June 11 2024
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The Investigatory Powers Bill: Mass Surveillance in the UK

The Investigatory Powers Bill: Mass Surveillance in the UK

The Investigatory Powers Bill: Mass Surveillance in the UK

GCHQ, Ministry of Defence

GCHQ, Ministry of Defence

A year after it was first proposed, and with the government mired in a Brexit fuelled crisis, the UK’s new mass surveillance regime last week passed its third reading in the House of Lords and is soon to become law.

The Investigatory Powers Bill – aka the Snooper’s Charter – is reminiscent of the US Patriot Act, which was hastily passed 45 days after 9/11 in the name of national security. This conservative government finds itself in a not too dissimilar crisis and, with a distracted public and media, this fundamental curtailment of legal rights is quietly working its way onto the UK statute books.

The bill is a comprehensive surveillance law that was drafted after three inquiries highlighted flaws in the Regulation of Investigatory Powers Act 2000 (‘RIPA’), the existing UK surveillance framework. According to The Home Office, the law is needed to allow the authorities more oversight than ever before for national security reasons.

Open Rights Group’s executive director, Jim Killock, commented after the bill was passed by the House of Lords that the UK was ‘one step closer to having one of the most extreme surveillance laws ever passed in a democracy’. ‘Despite attempts by the Lib Dems and Greens to restrain these draconian powers, the Bill is still a threat to the British public’s right to privacy,’ he said. According to the Open Rights Group, the new Bill ‘fails to restrain mass surveillance by the police and security services and even extends their powers’.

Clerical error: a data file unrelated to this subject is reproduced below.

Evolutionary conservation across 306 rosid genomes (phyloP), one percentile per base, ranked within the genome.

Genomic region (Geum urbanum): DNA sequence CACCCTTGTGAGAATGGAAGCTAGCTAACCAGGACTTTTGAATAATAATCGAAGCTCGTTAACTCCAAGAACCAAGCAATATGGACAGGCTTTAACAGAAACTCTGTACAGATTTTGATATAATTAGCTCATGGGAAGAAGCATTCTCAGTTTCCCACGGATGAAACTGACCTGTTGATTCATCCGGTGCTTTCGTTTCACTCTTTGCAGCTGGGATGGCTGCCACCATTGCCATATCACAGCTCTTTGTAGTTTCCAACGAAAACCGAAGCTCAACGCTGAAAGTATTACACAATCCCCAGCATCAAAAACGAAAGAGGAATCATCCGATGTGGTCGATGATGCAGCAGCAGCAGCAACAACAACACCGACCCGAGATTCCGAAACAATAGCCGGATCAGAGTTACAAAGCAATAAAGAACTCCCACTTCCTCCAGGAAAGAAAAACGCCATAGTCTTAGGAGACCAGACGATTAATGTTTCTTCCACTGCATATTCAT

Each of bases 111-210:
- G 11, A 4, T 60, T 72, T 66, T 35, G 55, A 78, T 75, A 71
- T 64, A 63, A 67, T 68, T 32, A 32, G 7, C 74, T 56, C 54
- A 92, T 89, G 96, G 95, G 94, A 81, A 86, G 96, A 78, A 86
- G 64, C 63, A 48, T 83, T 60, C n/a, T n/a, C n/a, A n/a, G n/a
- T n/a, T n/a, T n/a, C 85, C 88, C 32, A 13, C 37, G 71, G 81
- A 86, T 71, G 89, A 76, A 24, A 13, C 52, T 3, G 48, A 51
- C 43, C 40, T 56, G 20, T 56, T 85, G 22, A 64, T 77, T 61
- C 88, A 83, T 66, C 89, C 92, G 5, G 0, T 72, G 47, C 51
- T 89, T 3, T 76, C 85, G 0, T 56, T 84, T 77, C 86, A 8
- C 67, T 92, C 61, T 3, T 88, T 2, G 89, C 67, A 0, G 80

The Snooper’s Charter sets out an all-encompassing framework for legal surveillance of equipment and data in the UK and abroad. Couched in the widest possible language, the Investigatory Powers Act will give the security and intelligence agencies, and law enforcement chiefs, extensive powers to ‘obtain communications, equipment data or other information’ for the ostensible purposes of national security and tackling crime.

The opportunities for abuse are rife and the new law risks entrenching an already present culture of mass intelligence gathering operations in violation of human rights law. The law will extend from monitoring mobile phones, computers, email systems, and their users to surveilling private residences and vehicles. Telecommunications companies, including major tech companies like Facebook and Google, will be duty bound to provide user data to the authorities pursuant to the Act.

The lengthy bill and its accompanying guidance make for chilling reading. The bulk hacking and surveillance for which the bill provides is defined as ‘equipment Interference,’ a term similar to the euphemistic language adopted by governments in the past to disguise other attacks on basic rights (see enhanced interrogation techniques).